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The scapulae, or shoulder blades, are fairly sturdy and well-protected bones in the upper chest. A major impact, such as from a high-speed automobile accident, is usually needed to cause a fracture. Treating a broken scapula depends on many factors, including the location and severity of the break and the extent of related injuries. In many cases, a minor fracture can heal with a few weeks of rest, immobilization, ice, and prescription or over-the-counter painkillers. A more serious break may require surgery to realign the shoulder blade and reinforce it with metal plates or screws.
A broken scapula is immediately noticeable in most cases. A person experiences sudden, sharp pain, tenderness, swelling, and a loss of range of motion in the shoulder. While waiting for an ambulance or taking a person to the emergency room, steps should be taken to keep the affected shoulder immobilized. A makeshift sling can be formed with a shirt or towel to prevent excess movement of the joint until professional care is available.
At the hospital, a doctor will usually take x-rays and other imaging scans to determine the exact location of the break. In most cases, the largest, widest part of the scapula, called the body, is fractured but does not move out of place. Treatment for a broken scapula body typically consists of affixing a comfortable sling to the arm and prescribing high-strength painkillers. The patient is instructed to avoid moving his or her arm for at least one week following the injury and to apply an ice pack several times a day to relieve swelling. A minor fracture begins to heal quickly, so most doctors suggest engaging in light exercises after the one-week mark to regain mobility and prevent strength loss.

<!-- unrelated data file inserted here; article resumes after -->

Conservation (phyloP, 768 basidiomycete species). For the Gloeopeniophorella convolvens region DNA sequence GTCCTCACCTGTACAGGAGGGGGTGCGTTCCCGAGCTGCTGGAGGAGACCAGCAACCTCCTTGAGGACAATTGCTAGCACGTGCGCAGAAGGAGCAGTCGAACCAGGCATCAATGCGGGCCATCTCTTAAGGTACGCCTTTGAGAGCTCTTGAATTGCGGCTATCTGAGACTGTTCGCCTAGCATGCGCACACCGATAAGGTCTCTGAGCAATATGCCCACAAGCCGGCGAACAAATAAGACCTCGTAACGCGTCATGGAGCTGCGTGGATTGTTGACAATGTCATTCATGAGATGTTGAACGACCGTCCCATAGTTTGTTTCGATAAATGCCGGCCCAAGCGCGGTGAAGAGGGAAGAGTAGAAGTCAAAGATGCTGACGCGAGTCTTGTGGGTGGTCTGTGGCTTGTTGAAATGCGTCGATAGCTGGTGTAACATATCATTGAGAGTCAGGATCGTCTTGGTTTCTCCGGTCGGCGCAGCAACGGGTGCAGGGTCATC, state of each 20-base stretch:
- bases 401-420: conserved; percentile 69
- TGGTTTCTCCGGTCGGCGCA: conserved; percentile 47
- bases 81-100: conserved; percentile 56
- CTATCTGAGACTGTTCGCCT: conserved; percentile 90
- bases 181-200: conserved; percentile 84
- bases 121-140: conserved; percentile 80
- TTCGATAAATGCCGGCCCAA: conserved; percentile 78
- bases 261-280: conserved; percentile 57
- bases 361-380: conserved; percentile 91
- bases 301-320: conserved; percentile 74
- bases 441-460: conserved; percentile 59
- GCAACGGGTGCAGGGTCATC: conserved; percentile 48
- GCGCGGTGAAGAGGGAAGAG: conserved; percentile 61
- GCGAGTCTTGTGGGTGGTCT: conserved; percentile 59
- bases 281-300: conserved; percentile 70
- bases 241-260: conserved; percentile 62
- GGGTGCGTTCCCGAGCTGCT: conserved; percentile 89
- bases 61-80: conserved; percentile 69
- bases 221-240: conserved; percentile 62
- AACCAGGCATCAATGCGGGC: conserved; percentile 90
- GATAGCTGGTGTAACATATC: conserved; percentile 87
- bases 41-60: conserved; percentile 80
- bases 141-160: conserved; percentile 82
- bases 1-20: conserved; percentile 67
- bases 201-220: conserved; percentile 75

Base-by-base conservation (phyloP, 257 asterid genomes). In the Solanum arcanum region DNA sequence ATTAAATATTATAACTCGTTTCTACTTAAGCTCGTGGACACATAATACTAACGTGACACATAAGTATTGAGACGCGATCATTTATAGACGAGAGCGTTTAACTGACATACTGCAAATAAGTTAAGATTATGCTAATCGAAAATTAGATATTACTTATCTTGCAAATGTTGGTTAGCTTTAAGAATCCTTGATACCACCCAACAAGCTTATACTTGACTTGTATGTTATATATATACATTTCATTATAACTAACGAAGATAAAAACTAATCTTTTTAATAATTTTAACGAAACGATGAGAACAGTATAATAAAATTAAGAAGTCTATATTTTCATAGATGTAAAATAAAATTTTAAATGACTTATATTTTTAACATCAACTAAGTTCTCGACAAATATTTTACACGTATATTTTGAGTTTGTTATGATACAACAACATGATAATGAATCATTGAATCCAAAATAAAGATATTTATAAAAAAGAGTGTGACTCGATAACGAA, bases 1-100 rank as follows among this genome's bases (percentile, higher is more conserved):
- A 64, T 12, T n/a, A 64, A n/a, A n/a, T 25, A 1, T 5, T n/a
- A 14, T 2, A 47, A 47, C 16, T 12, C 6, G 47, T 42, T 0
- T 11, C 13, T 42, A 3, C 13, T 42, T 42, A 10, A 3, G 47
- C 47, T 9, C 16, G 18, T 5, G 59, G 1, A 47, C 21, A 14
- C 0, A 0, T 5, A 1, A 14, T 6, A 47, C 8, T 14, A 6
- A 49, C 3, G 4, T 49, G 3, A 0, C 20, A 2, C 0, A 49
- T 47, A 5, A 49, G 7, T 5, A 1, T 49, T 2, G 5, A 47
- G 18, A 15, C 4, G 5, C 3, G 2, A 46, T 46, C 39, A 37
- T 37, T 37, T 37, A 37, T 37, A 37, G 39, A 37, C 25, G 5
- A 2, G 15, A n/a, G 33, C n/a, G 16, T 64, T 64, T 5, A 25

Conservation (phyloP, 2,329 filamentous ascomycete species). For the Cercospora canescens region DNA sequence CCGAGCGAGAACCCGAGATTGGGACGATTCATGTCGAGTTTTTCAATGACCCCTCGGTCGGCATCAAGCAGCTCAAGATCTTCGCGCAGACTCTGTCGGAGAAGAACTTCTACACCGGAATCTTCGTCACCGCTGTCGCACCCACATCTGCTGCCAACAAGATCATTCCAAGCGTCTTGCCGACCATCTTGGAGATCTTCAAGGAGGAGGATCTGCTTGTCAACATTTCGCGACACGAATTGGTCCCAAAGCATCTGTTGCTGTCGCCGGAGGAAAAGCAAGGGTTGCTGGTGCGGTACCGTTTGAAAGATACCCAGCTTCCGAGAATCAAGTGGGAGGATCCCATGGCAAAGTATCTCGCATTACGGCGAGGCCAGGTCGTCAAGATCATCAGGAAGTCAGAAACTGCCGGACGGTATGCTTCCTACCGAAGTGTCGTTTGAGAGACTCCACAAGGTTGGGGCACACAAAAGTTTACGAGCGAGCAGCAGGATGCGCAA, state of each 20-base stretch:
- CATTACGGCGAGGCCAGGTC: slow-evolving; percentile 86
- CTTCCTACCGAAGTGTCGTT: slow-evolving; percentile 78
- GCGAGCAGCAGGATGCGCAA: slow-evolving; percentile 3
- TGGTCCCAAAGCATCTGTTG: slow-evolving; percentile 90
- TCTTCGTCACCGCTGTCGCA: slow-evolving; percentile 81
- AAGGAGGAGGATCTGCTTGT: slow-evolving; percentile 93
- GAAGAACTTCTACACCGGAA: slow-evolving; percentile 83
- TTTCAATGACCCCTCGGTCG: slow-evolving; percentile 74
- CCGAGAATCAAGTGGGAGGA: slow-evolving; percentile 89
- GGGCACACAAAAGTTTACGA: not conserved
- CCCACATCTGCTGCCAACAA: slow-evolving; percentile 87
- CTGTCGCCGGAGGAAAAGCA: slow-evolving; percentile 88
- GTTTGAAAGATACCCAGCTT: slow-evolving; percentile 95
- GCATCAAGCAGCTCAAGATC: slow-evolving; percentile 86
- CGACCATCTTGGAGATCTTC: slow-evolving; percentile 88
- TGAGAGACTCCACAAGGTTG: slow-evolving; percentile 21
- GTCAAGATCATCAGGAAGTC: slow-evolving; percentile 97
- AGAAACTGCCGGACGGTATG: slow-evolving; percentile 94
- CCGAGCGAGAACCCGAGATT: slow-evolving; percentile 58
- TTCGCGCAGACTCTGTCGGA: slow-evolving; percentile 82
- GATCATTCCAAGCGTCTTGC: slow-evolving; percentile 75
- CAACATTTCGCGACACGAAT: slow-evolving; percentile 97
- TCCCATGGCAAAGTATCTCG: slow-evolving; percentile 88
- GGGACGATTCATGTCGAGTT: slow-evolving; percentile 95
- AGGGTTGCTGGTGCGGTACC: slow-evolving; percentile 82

If the scapula is broken along its neck, the skinny upper region, it is likely that part of the bone will move out of place. In such cases, an orthopedic specialist will try to manually force the broken scapula neck back into alignment. Additional x-rays are taken to confirm that the bone is aligned correctly. A longer immobilization period, usually at least four weeks, is needed before engaging in physical therapy exercises in such cases.
A severely broken scapula is unlikely to heal on its own. Surgery is considered whenever pieces of bone are shattered or the scapula is so out of alignment that it is impossible to put it back into place otherwise. A surgeon can saw away damaged bone, graft new bone tissue onto the scapula if necessary, and shape it back into its proper form. Metal plates, pins, and screws may be necessary if there is not enough healthy bone tissue to allow the scapula to retain its shape and position. Many patients who undergo surgery require at least six months of rest before they can begin physical therapy.